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Attempt to stop Colorado water speculation is circling the drain

Despite intense pressure from drought, downstream states and private-money water development, the legislature says impinging farmers’ right to sell is too risky.

In this Saturday, June 8, 2019 photo, raft from Mild to Wild Rafting floats the Dolores River through the canyons of the Dolores Valley near Cortez, Colo. Historic snowpack in Colorado has allowed controlled spills from the McPhee Dam this year giving rafters a rare chance to explore the famous river (Christian Murdock/The Gazette via AP)
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A move to dry up water speculation once and for all in Colorado ended at the legislature despite intense supply pressures from drought and water developers, as lawmakers said they’re loath to hurt farmers’ ability to sell their most valuable asset. 

The Senate Agriculture and Natural Resources Committee tabled the anti-speculation bill after first accepting an amendment to turn it into a between-sessions study of the problem. Technically, the measure could be revived, but the bill’s sponsors say the issue is over for this year. 

As the headwaters of the most important rivers in the West, serving tens of millions of people Colorado “is the prime target” for water speculators, said sponsor Sen. Don Coram, R-Montrose. 

“There is a real danger of those billion-dollar funds coming in and taking possession of that water,” Coram told the committee last week. 

Lawmakers and water conservation district representatives who work with farmers countered that water courts already prevent outright speculation, and that making sale of water rights harder would be a blow to the biggest property right that state farmers and ranchers possess. The biggest issue for farmers right now, they said, is competing with wealthy cities for a limited water supply.

“We don’t see speculation,” said Joe Frank, director of the Lower South Platte Water Conservancy District in northeastern Colorado. “Instead we see pressure from municipal providers buying up agricultural supply for future dryups.”

Colorado already has anti-speculation laws that require people to put their water rights to “beneficial use,” such as irrigating a farm, delivering tap water for a city, or releasing more water into rivers for recreation.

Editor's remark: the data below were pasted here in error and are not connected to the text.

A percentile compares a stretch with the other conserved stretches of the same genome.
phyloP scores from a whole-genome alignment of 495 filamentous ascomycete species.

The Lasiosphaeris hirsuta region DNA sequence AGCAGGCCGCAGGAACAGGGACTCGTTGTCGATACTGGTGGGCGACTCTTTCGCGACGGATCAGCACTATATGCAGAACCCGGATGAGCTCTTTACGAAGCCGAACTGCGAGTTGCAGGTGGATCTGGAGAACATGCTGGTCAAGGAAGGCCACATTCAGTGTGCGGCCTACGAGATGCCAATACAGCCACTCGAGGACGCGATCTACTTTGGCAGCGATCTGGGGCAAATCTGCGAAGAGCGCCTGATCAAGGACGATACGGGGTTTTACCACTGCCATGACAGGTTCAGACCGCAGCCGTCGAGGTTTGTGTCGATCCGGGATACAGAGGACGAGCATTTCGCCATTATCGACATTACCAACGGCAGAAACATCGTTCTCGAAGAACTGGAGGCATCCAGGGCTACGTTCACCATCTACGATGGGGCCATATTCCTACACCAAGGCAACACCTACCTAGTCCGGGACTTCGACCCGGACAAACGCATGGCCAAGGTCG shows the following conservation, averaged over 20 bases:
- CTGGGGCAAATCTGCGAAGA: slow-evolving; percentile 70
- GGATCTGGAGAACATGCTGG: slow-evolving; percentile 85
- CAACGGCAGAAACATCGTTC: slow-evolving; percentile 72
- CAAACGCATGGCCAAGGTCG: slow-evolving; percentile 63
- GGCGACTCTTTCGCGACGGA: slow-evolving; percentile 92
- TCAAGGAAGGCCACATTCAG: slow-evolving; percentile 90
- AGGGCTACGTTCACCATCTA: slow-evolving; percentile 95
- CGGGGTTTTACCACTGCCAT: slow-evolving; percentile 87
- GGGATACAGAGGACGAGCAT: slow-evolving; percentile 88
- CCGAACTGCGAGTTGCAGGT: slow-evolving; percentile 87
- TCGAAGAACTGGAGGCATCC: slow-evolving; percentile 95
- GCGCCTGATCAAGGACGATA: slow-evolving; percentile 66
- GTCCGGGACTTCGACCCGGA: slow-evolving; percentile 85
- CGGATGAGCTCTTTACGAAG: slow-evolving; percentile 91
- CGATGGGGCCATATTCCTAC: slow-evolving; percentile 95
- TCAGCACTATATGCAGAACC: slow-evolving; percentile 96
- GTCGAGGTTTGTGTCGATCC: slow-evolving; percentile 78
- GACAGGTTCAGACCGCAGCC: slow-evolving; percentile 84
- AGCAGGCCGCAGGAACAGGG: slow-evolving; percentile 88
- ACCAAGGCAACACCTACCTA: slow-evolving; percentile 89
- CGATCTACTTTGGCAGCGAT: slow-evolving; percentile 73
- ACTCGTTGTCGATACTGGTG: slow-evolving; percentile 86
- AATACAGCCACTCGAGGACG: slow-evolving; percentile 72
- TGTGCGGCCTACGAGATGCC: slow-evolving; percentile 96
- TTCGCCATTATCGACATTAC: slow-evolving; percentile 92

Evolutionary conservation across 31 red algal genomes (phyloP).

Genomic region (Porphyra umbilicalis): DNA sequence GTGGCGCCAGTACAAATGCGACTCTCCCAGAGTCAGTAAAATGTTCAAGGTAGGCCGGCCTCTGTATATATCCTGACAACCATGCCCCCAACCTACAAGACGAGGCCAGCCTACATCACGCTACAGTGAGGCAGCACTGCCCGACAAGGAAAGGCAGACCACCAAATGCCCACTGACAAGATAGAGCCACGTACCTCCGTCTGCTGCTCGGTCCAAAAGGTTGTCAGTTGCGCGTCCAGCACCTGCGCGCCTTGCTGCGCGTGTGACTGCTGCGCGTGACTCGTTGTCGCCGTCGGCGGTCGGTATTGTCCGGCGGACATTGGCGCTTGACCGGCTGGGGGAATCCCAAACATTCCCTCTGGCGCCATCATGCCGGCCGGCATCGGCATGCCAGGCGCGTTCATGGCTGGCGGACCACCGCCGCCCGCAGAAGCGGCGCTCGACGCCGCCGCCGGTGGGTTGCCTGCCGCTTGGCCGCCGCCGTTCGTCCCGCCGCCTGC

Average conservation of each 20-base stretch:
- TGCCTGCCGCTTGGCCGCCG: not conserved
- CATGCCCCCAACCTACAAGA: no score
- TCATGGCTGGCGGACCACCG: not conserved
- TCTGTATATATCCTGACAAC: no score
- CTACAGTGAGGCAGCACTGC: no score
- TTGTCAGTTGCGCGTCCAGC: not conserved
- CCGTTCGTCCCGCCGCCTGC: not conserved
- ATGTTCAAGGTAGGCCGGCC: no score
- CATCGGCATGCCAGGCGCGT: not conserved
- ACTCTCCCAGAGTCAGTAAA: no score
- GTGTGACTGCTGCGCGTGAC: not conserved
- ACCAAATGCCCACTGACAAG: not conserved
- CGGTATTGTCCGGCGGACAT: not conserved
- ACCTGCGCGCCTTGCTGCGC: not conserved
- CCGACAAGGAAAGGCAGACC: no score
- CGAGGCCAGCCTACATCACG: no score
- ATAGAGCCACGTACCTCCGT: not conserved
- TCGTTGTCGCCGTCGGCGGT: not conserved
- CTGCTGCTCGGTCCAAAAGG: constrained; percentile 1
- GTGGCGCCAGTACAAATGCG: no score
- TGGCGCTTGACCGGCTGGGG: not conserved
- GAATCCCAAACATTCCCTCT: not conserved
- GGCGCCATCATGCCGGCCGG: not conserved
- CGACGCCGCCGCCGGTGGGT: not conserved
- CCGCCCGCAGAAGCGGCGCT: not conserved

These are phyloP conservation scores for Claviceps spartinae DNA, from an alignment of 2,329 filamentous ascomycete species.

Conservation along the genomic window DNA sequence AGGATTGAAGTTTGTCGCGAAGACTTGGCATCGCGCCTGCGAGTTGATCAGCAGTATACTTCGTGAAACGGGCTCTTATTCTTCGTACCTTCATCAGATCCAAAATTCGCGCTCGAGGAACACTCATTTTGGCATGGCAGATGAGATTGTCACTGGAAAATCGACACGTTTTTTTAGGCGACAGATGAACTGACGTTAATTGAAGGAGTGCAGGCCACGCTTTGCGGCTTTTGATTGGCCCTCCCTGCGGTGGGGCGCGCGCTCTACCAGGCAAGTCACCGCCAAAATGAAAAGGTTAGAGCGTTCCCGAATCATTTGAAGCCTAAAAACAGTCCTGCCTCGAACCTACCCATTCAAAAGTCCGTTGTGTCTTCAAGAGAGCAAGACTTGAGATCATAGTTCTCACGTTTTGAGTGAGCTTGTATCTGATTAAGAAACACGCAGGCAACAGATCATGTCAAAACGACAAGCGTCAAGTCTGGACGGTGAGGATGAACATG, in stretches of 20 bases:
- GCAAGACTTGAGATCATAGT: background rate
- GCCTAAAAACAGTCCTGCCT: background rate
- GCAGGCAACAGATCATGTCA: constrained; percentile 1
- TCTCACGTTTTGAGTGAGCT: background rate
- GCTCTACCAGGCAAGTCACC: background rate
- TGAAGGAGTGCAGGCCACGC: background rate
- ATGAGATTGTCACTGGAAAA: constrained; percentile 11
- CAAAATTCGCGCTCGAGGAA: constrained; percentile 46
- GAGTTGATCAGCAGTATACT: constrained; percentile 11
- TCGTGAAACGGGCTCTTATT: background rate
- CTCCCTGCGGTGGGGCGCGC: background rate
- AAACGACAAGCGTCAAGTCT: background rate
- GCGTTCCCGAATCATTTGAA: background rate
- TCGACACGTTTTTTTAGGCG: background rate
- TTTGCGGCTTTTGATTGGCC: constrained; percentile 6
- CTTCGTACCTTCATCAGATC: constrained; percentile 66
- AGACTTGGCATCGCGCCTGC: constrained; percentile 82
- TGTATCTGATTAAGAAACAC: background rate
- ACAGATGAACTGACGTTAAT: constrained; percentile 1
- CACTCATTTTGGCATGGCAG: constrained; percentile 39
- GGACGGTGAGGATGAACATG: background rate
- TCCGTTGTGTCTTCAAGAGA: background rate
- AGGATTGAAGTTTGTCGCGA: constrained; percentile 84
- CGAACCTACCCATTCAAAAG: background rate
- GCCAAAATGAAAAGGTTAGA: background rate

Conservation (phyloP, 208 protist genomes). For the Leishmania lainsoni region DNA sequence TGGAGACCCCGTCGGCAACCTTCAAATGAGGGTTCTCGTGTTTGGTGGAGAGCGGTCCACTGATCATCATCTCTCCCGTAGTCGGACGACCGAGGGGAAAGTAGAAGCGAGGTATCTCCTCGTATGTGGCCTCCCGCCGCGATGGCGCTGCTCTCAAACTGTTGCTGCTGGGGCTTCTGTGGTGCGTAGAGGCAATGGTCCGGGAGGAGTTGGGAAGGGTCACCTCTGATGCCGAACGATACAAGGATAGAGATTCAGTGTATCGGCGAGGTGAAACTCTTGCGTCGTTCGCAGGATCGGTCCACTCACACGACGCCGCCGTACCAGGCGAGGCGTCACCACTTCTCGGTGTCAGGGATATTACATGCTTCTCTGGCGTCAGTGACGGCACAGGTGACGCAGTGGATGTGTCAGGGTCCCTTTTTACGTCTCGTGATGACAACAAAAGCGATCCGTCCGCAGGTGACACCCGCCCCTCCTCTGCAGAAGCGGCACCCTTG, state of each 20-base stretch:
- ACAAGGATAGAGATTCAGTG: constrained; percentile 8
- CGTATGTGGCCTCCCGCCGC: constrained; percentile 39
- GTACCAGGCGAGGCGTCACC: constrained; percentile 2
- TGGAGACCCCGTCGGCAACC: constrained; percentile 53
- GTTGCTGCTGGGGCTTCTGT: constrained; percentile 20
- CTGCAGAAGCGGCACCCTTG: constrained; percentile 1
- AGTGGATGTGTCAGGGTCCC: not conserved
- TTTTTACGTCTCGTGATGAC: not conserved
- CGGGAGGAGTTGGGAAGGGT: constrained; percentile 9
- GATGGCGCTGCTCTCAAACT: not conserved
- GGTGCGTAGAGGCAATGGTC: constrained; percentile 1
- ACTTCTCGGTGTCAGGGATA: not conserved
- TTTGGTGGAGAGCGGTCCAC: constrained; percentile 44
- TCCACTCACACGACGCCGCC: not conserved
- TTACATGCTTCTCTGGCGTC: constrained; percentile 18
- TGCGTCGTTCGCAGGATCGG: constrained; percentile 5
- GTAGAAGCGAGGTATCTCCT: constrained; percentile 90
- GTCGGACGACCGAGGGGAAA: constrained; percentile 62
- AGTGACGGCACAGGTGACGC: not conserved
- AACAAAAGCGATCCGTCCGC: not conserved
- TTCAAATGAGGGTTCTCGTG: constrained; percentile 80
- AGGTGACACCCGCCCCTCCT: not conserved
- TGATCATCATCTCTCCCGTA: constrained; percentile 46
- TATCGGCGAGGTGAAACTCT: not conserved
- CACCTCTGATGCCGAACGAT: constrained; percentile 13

Water courts require those filing for a new use of a water right to show they have a customer for the new beneficial use. But there’s not a clear agreement on when legal brokering looks more like a speculative transaction. 

State water experts say unanswered questions include how long a water buyer has to use the right before selling it to another party without the deal being considered an illegal flip. There is also no clear consequence if a buyer later changes the use of the water that they expressed when acquiring the water right. 

The bill backed by Coram and Sen. Kerry Donovan, a Vail Democrat, aimed to target situations where a water right is purchased specifically with the intent to make a profit in a later sale or transaction. 

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Coram claimed in backing the bill last week that it’s already happening. He pointed to Water Asset Management, an out-of-state investor that has bought up shares in the Grand Valley Water Users Association. The New York investor currently leases the water rights back to local farmers, has said it is involved in agriculture for the long term, and has worked on water conservation improvements. But Coram said there’s little to stop the investor from getting paid by downstream states to let the water flow down the Colorado River instead of watering in-state crops. 

Those wanting to curb speculation also bring up the San Luis Valley, where private investors from the Front Range want to use well water rights they’ve bought up to pipe over to Douglas County or other fast-growing suburban buyers. 

“Somehow, somewhere, we need to put the guardrails on to protect the water for the people of Colorado,” Coram said. He noted he has worked on anti-speculation legislation unsuccessfully since 2019, and that at the current pace, the legislature won’t do anything until “after the water has already left the state.” 

Donovan said increasing drought and growth pressures threaten Colorado with a compact call in coming years, meaning state or federal authorities will cut off local uses of Colorado River water to satisfy agreements with Lower Basin states like California, Nevada and Arizona. When Colorado needs to find water in a compact call, Donovan said, the state should not “find ourselves negotiating in a time of crisis with someone who just wants the highest price.”

Coloradans are understandably nervous, she added, about curtailing the assets of farmers, and she understands that “water always takes a long time to figure out.” But she was disappointed, she said, that even the amendment for further legislative study couldn’t move forward. 

“I was hopeful that by having a bill we’d force conversation,” she said. 

Correction: This story was corrected on April 26, 2022, to reflect that the amendment turning the bill into a study was passed before the bill was tabled.


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